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Overview of the acute management of unstable angina and non-ST elevation myocardial infarction

INTRODUCTION

Unstable angina (UA), acute non-ST elevation myocardial infarction (NSTEMI), and acute ST elevation myocardial infarction (STEMI) are the three presentations of acute coronary syndromes (ACS). The first step in the management of patients with ACS is prompt recognition, since the beneficial effects of therapy are greatest when performed soon after hospital presentation. For patients presenting to the emergency department with chest pain suspicious of an ACS, the diagnosis of MI can be confirmed by the electrocardiogram and serum cardiac biomarker elevation; the history is relied upon heavily to make the diagnosis of unstable angina. (See "Criteria for the diagnosis of acute myocardial infarction" and "Initial evaluation and management of suspected acute coronary syndrome in the emergency department".)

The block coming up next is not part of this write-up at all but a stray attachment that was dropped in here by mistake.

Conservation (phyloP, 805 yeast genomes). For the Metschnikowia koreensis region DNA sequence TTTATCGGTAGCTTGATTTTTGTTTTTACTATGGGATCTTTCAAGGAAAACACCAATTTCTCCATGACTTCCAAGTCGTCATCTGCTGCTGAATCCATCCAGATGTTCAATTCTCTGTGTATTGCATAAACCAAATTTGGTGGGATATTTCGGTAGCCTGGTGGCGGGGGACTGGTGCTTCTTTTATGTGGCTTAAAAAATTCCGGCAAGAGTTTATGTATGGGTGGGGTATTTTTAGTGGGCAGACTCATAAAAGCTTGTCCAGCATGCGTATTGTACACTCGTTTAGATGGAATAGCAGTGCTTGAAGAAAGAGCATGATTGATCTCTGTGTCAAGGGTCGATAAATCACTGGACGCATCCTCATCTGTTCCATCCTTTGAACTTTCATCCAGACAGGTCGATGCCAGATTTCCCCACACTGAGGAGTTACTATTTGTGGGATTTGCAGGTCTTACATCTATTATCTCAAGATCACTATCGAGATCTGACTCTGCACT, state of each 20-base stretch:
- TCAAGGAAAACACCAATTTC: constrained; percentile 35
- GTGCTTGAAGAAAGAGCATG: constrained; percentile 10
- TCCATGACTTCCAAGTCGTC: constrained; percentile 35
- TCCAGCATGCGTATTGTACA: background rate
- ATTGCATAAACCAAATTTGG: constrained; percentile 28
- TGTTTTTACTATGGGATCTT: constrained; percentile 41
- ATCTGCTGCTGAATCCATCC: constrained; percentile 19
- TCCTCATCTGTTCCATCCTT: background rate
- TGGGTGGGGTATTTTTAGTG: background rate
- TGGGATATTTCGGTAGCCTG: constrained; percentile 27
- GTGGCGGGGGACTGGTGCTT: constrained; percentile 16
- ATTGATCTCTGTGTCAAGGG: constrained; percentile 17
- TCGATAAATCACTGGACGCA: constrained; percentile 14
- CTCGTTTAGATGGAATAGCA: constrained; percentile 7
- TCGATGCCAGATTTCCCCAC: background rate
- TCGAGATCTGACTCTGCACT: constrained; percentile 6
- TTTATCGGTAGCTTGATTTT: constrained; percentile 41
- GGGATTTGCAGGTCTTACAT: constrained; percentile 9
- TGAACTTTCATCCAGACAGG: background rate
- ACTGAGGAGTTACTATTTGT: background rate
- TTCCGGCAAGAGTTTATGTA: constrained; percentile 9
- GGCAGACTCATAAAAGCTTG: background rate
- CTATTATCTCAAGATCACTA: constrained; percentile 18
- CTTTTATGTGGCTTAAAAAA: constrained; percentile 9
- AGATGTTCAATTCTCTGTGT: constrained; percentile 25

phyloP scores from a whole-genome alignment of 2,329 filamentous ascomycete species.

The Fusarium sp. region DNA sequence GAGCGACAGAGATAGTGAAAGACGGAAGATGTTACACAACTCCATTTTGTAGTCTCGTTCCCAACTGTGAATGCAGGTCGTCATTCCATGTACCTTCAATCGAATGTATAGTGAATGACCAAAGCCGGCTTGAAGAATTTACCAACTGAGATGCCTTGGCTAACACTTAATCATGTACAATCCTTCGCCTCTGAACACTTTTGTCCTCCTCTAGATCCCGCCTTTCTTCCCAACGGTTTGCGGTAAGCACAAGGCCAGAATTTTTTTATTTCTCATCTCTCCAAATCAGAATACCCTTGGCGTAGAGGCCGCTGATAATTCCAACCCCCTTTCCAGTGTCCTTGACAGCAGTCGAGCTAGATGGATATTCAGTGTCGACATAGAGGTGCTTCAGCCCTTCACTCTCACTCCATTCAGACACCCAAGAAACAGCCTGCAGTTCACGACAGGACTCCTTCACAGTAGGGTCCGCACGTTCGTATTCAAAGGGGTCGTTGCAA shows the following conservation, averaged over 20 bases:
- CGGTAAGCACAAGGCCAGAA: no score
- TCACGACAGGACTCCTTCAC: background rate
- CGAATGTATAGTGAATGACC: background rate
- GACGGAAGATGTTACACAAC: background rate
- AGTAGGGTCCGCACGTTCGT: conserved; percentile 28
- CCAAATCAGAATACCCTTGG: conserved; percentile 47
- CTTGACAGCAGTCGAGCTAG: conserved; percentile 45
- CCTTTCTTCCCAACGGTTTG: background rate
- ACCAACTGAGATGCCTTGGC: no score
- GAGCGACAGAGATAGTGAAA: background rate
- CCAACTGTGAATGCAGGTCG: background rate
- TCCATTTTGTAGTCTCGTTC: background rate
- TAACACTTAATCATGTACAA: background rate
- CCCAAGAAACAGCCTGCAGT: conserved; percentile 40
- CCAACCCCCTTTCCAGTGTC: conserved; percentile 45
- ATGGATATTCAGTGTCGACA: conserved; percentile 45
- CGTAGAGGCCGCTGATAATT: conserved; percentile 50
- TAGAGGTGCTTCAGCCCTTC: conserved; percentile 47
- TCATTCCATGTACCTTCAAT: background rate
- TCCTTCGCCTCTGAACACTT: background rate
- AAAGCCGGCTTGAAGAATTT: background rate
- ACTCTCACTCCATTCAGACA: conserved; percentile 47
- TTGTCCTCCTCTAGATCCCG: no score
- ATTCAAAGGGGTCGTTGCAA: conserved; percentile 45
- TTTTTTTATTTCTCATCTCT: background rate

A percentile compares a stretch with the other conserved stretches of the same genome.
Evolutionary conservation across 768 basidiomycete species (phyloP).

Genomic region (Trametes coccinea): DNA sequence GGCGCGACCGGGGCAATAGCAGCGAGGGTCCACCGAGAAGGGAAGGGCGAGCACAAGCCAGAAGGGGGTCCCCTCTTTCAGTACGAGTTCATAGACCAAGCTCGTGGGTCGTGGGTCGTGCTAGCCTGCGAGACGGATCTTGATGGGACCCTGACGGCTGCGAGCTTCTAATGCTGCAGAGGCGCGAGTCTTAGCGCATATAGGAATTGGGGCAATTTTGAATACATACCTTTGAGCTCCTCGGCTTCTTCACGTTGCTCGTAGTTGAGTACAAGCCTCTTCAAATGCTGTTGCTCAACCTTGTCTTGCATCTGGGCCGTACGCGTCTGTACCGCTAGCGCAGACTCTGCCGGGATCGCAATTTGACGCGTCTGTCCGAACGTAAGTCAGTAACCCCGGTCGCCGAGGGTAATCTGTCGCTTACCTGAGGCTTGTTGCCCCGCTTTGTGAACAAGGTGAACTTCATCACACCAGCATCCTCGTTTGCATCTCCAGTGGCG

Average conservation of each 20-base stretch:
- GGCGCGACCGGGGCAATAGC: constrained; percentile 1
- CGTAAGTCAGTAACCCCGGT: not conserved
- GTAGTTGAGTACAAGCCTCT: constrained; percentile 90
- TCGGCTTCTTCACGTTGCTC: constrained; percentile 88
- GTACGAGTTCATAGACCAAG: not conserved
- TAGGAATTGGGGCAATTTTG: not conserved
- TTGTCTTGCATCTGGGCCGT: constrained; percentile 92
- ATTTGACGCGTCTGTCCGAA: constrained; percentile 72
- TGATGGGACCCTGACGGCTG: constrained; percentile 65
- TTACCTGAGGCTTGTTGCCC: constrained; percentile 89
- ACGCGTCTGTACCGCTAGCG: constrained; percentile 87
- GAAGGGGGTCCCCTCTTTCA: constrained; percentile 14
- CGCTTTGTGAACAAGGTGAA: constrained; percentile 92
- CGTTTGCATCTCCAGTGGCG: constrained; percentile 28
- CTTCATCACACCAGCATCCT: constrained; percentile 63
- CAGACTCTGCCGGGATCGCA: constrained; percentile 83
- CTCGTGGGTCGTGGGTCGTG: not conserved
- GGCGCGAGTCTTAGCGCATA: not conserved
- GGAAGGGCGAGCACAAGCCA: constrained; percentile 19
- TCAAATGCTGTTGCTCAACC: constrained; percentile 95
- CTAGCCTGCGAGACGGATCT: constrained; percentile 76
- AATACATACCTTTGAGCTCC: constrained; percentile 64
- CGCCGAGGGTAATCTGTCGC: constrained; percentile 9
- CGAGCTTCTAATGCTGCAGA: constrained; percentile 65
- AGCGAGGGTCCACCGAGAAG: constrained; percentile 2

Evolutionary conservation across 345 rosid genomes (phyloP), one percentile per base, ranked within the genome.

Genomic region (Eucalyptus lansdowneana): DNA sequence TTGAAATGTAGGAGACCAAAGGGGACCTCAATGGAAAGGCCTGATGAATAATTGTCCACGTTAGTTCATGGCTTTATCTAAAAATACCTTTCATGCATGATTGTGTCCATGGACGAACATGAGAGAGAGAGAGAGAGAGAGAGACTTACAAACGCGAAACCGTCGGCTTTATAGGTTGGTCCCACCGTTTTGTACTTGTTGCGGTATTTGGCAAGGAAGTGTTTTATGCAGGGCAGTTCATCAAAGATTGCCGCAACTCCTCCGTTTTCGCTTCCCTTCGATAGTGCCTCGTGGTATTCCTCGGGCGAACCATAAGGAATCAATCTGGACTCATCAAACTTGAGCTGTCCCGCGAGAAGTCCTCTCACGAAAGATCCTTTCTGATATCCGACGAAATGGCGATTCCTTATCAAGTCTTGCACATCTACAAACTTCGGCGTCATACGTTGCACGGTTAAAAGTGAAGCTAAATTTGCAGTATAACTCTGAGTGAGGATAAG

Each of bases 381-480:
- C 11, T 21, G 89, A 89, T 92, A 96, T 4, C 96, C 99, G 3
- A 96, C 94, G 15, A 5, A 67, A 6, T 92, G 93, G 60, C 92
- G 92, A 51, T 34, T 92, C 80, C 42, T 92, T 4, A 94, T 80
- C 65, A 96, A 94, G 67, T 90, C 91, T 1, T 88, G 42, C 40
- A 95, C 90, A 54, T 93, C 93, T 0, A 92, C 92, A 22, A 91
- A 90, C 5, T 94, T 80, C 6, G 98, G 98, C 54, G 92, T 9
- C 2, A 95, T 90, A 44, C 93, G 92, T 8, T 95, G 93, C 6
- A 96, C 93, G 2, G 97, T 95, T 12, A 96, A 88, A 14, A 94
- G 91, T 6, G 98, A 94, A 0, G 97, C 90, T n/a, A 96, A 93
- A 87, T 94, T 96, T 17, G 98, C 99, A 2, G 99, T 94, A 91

Once the diagnosis of either UA or an acute NSTEMI is made, the acute management of the patient involves the simultaneous achievement of several goals [1,2]:

Relief of ischemic pain (see 'Initial medical therapy' below)

Assessment of the patient's hemodynamic status and correction of abnormalities. Hypertension and tachycardia, both of which will markedly increase myocardial oxygen consumption requirements, may be managed with beta blockers and intravenous nitroglycerin.

Estimation of risk (see 'Early risk stratification' below)

                           

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Literature review current through: Aug 2014. | This topic last updated: Sep 15, 2014.
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